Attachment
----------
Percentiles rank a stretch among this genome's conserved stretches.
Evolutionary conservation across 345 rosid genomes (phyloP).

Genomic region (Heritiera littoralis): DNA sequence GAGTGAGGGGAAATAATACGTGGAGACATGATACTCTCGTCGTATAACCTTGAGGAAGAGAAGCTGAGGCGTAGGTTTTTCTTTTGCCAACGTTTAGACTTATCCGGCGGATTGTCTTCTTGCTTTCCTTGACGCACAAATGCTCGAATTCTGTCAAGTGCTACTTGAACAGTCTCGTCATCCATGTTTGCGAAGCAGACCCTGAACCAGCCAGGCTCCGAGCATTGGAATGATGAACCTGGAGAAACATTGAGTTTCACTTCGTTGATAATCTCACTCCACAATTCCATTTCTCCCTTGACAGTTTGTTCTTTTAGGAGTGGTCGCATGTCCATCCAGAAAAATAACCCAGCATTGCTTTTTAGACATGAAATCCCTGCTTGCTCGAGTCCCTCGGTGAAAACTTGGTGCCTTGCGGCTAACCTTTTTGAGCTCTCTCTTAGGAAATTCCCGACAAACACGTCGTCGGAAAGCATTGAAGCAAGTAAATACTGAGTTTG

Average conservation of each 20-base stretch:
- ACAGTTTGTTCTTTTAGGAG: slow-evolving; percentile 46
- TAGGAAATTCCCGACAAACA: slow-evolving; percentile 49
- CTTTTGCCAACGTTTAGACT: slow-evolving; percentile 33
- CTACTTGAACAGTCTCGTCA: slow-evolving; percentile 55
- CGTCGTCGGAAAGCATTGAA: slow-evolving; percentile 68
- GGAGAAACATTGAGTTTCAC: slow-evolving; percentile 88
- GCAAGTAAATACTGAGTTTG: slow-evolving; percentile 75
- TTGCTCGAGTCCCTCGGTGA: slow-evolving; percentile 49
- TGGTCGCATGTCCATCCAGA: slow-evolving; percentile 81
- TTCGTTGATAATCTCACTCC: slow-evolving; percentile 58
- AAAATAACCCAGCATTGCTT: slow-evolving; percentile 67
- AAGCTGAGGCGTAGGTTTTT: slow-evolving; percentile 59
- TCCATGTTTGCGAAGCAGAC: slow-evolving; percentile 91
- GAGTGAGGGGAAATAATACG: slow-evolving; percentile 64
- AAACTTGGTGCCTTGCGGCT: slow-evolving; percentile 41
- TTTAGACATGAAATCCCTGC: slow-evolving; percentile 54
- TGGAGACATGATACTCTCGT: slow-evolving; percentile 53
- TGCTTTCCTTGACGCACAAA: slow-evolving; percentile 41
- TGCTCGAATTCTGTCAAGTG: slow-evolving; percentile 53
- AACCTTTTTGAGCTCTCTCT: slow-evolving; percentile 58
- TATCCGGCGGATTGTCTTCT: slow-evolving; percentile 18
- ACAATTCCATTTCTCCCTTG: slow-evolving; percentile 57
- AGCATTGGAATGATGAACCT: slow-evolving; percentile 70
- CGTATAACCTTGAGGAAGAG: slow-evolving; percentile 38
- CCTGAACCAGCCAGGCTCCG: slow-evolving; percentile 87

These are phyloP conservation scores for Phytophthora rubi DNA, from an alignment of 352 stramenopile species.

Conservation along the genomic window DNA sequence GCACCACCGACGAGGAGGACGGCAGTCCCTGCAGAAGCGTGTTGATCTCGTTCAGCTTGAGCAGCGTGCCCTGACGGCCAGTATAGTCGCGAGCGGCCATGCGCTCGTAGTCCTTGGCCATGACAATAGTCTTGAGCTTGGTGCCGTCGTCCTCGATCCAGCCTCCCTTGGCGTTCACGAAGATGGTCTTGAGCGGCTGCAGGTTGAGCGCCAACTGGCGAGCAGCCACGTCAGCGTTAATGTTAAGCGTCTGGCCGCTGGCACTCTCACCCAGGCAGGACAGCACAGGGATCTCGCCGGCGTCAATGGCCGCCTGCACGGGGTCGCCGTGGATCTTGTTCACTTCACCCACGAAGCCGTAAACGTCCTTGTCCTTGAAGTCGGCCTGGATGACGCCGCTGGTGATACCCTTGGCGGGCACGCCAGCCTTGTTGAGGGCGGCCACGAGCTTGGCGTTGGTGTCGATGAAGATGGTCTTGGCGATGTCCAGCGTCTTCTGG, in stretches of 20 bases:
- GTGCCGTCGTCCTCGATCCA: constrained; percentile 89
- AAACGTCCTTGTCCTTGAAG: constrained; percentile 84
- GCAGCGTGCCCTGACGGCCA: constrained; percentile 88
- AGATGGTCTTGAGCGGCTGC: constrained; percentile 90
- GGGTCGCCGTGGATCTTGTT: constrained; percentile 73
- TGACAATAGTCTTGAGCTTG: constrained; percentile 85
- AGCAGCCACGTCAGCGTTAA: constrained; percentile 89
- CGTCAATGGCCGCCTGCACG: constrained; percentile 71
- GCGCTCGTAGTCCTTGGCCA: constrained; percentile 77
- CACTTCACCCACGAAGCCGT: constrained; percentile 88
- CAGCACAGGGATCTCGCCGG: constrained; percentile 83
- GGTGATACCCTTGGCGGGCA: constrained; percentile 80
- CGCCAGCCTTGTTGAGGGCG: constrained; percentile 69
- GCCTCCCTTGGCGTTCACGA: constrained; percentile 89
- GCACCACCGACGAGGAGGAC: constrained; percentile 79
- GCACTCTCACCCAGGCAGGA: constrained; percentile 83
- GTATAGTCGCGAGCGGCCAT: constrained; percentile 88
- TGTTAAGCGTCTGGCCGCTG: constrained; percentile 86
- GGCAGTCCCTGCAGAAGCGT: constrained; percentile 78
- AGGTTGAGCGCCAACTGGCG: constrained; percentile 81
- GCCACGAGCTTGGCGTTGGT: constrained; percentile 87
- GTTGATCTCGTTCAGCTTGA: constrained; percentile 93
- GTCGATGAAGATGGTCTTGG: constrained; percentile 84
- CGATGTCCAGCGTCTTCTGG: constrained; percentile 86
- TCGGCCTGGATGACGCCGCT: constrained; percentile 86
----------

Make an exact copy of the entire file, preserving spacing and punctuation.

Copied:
Percentiles rank a stretch among this genome's conserved stretches.
Evolutionary conservation across 345 rosid genomes (phyloP).

Genomic region (Heritiera littoralis): DNA sequence GAGTGAGGGGAAATAATACGTGGAGACATGATACTCTCGTCGTATAACCTTGAGGAAGAGAAGCTGAGGCGTAGGTTTTTCTTTTGCCAACGTTTAGACTTATCCGGCGGATTGTCTTCTTGCTTTCCTTGACGCACAAATGCTCGAATTCTGTCAAGTGCTACTTGAACAGTCTCGTCATCCATGTTTGCGAAGCAGACCCTGAACCAGCCAGGCTCCGAGCATTGGAATGATGAACCTGGAGAAACATTGAGTTTCACTTCGTTGATAATCTCACTCCACAATTCCATTTCTCCCTTGACAGTTTGTTCTTTTAGGAGTGGTCGCATGTCCATCCAGAAAAATAACCCAGCATTGCTTTTTAGACATGAAATCCCTGCTTGCTCGAGTCCCTCGGTGAAAACTTGGTGCCTTGCGGCTAACCTTTTTGAGCTCTCTCTTAGGAAATTCCCGACAAACACGTCGTCGGAAAGCATTGAAGCAAGTAAATACTGAGTTTG

Average conservation of each 20-base stretch:
- ACAGTTTGTTCTTTTAGGAG: slow-evolving; percentile 46
- TAGGAAATTCCCGACAAACA: slow-evolving; percentile 49
- CTTTTGCCAACGTTTAGACT: slow-evolving; percentile 33
- CTACTTGAACAGTCTCGTCA: slow-evolving; percentile 55
- CGTCGTCGGAAAGCATTGAA: slow-evolving; percentile 68
- GGAGAAACATTGAGTTTCAC: slow-evolving; percentile 88
- GCAAGTAAATACTGAGTTTG: slow-evolving; percentile 75
- TTGCTCGAGTCCCTCGGTGA: slow-evolving; percentile 49
- TGGTCGCATGTCCATCCAGA: slow-evolving; percentile 81
- TTCGTTGATAATCTCACTCC: slow-evolving; percentile 58
- AAAATAACCCAGCATTGCTT: slow-evolving; percentile 67
- AAGCTGAGGCGTAGGTTTTT: slow-evolving; percentile 59
- TCCATGTTTGCGAAGCAGAC: slow-evolving; percentile 91
- GAGTGAGGGGAAATAATACG: slow-evolving; percentile 64
- AAACTTGGTGCCTTGCGGCT: slow-evolving; percentile 41
- TTTAGACATGAAATCCCTGC: slow-evolving; percentile 54
- TGGAGACATGATACTCTCGT: slow-evolving; percentile 53
- TGCTTTCCTTGACGCACAAA: slow-evolving; percentile 41
- TGCTCGAATTCTGTCAAGTG: slow-evolving; percentile 53
- AACCTTTTTGAGCTCTCTCT: slow-evolving; percentile 58
- TATCCGGCGGATTGTCTTCT: slow-evolving; percentile 18
- ACAATTCCATTTCTCCCTTG: slow-evolving; percentile 57
- AGCATTGGAATGATGAACCT: slow-evolving; percentile 70
- CGTATAACCTTGAGGAAGAG: slow-evolving; percentile 38
- CCTGAACCAGCCAGGCTCCG: slow-evolving; percentile 87

These are phyloP conservation scores for Phytophthora rubi DNA, from an alignment of 352 stramenopile species.

Conservation along the genomic window DNA sequence GCACCACCGACGAGGAGGACGGCAGTCCCTGCAGAAGCGTGTTGATCTCGTTCAGCTTGAGCAGCGTGCCCTGACGGCCAGTATAGTCGCGAGCGGCCATGCGCTCGTAGTCCTTGGCCATGACAATAGTCTTGAGCTTGGTGCCGTCGTCCTCGATCCAGCCTCCCTTGGCGTTCACGAAGATGGTCTTGAGCGGCTGCAGGTTGAGCGCCAACTGGCGAGCAGCCACGTCAGCGTTAATGTTAAGCGTCTGGCCGCTGGCACTCTCACCCAGGCAGGACAGCACAGGGATCTCGCCGGCGTCAATGGCCGCCTGCACGGGGTCGCCGTGGATCTTGTTCACTTCACCCACGAAGCCGTAAACGTCCTTGTCCTTGAAGTCGGCCTGGATGACGCCGCTGGTGATACCCTTGGCGGGCACGCCAGCCTTGTTGAGGGCGGCCACGAGCTTGGCGTTGGTGTCGATGAAGATGGTCTTGGCGATGTCCAGCGTCTTCTGG, in stretches of 20 bases:
- GTGCCGTCGTCCTCGATCCA: constrained; percentile 89
- AAACGTCCTTGTCCTTGAAG: constrained; percentile 84
- GCAGCGTGCCCTGACGGCCA: constrained; percentile 88
- AGATGGTCTTGAGCGGCTGC: constrained; percentile 90
- GGGTCGCCGTGGATCTTGTT: constrained; percentile 73
- TGACAATAGTCTTGAGCTTG: constrained; percentile 85
- AGCAGCCACGTCAGCGTTAA: constrained; percentile 89
- CGTCAATGGCCGCCTGCACG: constrained; percentile 71
- GCGCTCGTAGTCCTTGGCCA: constrained; percentile 77
- CACTTCACCCACGAAGCCGT: constrained; percentile 88
- CAGCACAGGGATCTCGCCGG: constrained; percentile 83
- GGTGATACCCTTGGCGGGCA: constrained; percentile 80
- CGCCAGCCTTGTTGAGGGCG: constrained; percentile 69
- GCCTCCCTTGGCGTTCACGA: constrained; percentile 89
- GCACCACCGACGAGGAGGAC: constrained; percentile 79
- GCACTCTCACCCAGGCAGGA: constrained; percentile 83
- GTATAGTCGCGAGCGGCCAT: constrained; percentile 88
- TGTTAAGCGTCTGGCCGCTG: constrained; percentile 86
- GGCAGTCCCTGCAGAAGCGT: constrained; percentile 78
- AGGTTGAGCGCCAACTGGCG: constrained; percentile 81
- GCCACGAGCTTGGCGTTGGT: constrained; percentile 87
- GTTGATCTCGTTCAGCTTGA: constrained; percentile 93
- GTCGATGAAGATGGTCTTGG: constrained; percentile 84
- CGATGTCCAGCGTCTTCTGG: constrained; percentile 86
- TCGGCCTGGATGACGCCGCT: constrained; percentile 86